The retired judge added, “I applaud Governor Brown for doing the right thing and sending a message to all Californians that his administration wants our criminal justice system to be fair, transparent and accountable.”
Groups representing communities of color have been especially vocal in their support of bills designed to bring greater transparency to law enforcement operations and justice proceedings.
Under California law, all felony cases which go to a trial by jury must first undergo a screening process consisting of either a “preliminary examination” or an “indictment” by a grand jury. The choice as to which route is taken is up to the prosecutor alone. SB 227 is supported by the CA chapter of the NAACP, the CA Alliance of Boys and Men of Color, the Mexican American Legal Defense and Education Fund, among others.
The Vanguard spoke with Senator Mitchell back in February of this year. She said at the time that the bill was not specifically about Ferguson or Staten Island.
“I am not drawing a direct correlation to those events,” she said. But she added, “I think those events have caused everyone across the country to look deeper into their systems in their own states to really figure out what the process is.”
As a policymaker, she is looking to “rebuild the sense of confidence and trust between my constituents and their expectation around the judicial process that protects them in the event a cop has used excessive force.”
Senator Mitchell said, “As I looked more deeply into the grand jury system, particularly criminal grand juries, I talked to constituents, I realized it is such a kind of black hole. People don’t generally understand the difference between a grand jury and a regular jury trial.”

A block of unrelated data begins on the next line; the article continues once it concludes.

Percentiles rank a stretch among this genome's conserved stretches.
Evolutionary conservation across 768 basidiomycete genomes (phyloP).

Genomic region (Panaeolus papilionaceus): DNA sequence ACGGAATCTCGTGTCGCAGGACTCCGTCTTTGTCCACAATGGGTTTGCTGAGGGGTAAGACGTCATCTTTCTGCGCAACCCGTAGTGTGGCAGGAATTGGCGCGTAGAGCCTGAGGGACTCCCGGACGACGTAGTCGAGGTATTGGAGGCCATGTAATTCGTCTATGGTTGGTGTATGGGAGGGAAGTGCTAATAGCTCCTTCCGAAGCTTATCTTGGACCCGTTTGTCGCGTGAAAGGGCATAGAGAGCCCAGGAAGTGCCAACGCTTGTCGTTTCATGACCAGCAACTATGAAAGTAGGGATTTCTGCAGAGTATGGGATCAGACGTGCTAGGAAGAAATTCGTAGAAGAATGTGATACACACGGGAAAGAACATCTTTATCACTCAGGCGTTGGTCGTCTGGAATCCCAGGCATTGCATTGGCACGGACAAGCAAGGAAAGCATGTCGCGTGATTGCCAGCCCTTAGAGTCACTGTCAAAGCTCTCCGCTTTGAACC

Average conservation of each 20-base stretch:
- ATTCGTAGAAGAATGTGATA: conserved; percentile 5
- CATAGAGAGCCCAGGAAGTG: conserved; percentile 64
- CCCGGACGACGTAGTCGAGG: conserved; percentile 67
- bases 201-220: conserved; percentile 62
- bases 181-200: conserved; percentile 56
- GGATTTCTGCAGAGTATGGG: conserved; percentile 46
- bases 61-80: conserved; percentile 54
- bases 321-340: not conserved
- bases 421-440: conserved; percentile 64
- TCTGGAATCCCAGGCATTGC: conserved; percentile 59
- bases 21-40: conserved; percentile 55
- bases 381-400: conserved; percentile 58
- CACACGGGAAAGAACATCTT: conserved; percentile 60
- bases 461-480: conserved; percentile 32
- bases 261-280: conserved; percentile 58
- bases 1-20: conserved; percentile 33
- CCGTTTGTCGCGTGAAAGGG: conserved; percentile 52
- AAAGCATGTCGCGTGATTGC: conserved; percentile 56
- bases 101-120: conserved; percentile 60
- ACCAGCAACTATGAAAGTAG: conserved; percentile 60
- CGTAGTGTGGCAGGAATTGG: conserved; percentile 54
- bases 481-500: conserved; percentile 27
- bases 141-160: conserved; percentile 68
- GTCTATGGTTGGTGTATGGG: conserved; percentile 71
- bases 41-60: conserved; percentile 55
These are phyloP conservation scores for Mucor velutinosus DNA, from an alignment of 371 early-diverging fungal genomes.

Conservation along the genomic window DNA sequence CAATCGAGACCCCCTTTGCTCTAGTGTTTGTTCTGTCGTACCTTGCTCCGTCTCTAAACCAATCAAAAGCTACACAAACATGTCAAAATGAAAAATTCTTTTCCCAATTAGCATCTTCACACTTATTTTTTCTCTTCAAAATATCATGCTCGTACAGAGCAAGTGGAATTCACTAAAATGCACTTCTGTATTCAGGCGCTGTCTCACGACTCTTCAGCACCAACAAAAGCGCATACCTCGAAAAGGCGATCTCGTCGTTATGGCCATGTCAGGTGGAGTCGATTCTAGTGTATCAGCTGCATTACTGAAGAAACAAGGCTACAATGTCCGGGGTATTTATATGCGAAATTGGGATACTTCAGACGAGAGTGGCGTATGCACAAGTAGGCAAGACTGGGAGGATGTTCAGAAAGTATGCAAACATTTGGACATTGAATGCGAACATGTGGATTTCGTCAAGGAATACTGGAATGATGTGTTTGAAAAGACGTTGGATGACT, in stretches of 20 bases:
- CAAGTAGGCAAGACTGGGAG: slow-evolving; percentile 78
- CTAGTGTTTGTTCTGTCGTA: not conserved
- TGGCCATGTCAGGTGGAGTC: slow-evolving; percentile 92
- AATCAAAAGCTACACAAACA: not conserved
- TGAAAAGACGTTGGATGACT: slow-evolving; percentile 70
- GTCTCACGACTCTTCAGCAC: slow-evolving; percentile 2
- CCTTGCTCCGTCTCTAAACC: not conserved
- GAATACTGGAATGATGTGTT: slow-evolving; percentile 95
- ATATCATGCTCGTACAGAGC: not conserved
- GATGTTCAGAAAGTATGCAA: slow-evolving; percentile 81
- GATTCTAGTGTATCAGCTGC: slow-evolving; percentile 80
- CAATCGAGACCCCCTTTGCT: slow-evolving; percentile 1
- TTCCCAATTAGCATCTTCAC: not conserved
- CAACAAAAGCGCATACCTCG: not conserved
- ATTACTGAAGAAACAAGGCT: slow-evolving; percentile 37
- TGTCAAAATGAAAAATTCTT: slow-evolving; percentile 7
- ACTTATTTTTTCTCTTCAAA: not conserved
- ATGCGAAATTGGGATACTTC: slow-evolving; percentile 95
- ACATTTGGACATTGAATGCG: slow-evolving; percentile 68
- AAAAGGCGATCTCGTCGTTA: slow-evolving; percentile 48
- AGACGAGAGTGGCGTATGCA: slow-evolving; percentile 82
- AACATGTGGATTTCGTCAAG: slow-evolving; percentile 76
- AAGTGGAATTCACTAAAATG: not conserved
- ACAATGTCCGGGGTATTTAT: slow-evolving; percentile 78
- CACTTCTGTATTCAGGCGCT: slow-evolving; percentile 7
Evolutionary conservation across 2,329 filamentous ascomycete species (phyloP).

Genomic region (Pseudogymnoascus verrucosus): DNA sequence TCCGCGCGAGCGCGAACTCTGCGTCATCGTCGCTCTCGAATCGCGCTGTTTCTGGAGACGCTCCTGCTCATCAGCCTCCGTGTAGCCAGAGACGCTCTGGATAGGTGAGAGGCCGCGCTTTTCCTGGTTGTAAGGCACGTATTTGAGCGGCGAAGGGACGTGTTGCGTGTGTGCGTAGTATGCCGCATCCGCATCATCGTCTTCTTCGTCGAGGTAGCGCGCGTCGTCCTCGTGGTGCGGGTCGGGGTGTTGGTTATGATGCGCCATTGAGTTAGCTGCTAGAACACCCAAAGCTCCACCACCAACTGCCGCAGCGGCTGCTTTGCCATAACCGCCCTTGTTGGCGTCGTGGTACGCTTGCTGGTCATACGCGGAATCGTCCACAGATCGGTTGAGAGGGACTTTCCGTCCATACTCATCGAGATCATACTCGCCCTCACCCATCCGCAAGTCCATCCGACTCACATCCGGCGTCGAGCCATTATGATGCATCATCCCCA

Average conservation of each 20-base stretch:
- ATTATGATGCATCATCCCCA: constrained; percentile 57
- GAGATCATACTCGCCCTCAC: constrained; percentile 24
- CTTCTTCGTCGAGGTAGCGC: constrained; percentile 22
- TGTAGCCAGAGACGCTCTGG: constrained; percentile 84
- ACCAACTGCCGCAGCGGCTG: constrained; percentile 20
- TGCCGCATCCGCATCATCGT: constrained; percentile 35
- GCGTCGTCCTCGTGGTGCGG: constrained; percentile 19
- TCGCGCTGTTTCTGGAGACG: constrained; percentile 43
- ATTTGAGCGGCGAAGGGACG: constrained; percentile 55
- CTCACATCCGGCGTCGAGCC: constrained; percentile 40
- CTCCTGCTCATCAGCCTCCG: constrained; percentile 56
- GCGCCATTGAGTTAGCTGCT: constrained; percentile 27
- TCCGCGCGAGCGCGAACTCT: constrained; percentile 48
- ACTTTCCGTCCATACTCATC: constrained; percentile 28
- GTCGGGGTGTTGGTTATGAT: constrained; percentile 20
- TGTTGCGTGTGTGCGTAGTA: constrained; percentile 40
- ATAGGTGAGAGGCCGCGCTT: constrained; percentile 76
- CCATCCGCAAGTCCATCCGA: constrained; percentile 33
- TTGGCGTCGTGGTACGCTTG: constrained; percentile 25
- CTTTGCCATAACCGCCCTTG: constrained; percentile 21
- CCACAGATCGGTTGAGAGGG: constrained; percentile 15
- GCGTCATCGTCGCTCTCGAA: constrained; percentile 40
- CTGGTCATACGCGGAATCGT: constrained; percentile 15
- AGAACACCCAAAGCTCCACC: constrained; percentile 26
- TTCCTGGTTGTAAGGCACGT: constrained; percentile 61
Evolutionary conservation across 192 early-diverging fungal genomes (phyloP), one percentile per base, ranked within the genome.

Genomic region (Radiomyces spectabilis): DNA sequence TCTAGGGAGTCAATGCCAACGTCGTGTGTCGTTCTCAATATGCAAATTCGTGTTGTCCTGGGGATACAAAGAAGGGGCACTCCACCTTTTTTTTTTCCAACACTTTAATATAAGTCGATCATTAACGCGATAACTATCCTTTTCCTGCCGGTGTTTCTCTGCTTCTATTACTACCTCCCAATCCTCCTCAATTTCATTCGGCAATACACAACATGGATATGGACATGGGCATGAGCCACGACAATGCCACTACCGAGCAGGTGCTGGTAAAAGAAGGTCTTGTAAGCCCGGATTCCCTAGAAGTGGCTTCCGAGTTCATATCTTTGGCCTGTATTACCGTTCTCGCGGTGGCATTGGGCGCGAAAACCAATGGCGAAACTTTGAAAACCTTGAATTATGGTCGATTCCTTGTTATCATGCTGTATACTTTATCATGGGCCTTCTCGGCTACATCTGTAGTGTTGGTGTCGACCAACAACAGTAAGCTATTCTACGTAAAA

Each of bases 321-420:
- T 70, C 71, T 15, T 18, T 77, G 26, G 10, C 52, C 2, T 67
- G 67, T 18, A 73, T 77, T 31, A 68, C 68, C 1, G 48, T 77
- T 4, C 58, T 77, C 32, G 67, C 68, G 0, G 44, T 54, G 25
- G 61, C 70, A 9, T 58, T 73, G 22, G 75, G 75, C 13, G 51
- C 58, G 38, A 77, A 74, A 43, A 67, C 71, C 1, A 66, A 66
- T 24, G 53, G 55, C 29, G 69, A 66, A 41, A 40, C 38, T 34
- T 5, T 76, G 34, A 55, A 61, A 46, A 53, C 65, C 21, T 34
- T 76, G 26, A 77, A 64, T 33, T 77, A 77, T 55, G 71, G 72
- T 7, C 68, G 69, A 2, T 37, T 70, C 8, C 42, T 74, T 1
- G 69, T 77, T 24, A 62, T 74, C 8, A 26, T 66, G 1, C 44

“It really lacks transparency,” she added.
However, the California District Attorneys Association and the California Police Chiefs Association opposed the ban. They argued instead that the grand jury should be preserved as an option, and that by imposing a blanket prohibition, it would discriminate against police officers based on occupation.
Also on Tuesday, Governor Jerry Brown signed Senate Bill 411 by Senator Ricardo Lara to clarify that civilians’ right to record public safety officers in California is permissible under the law. Known as the “Right to Record Act,” SB 411 has received bipartisan support as it advanced through the legislature and onto the governor’s desk.
“Today, California makes it unequivocal – you have the right to record,” said Senator Lara. “With the stroke of a pen, Governor Brown reinforces our First Amendment right and ensures transparency, accountability and justice for all Californians. At a time when cell phone and video footage is helping steer important national civil rights conversations, passage of the Right to Record Act sets an example for the rest of the nation to follow.”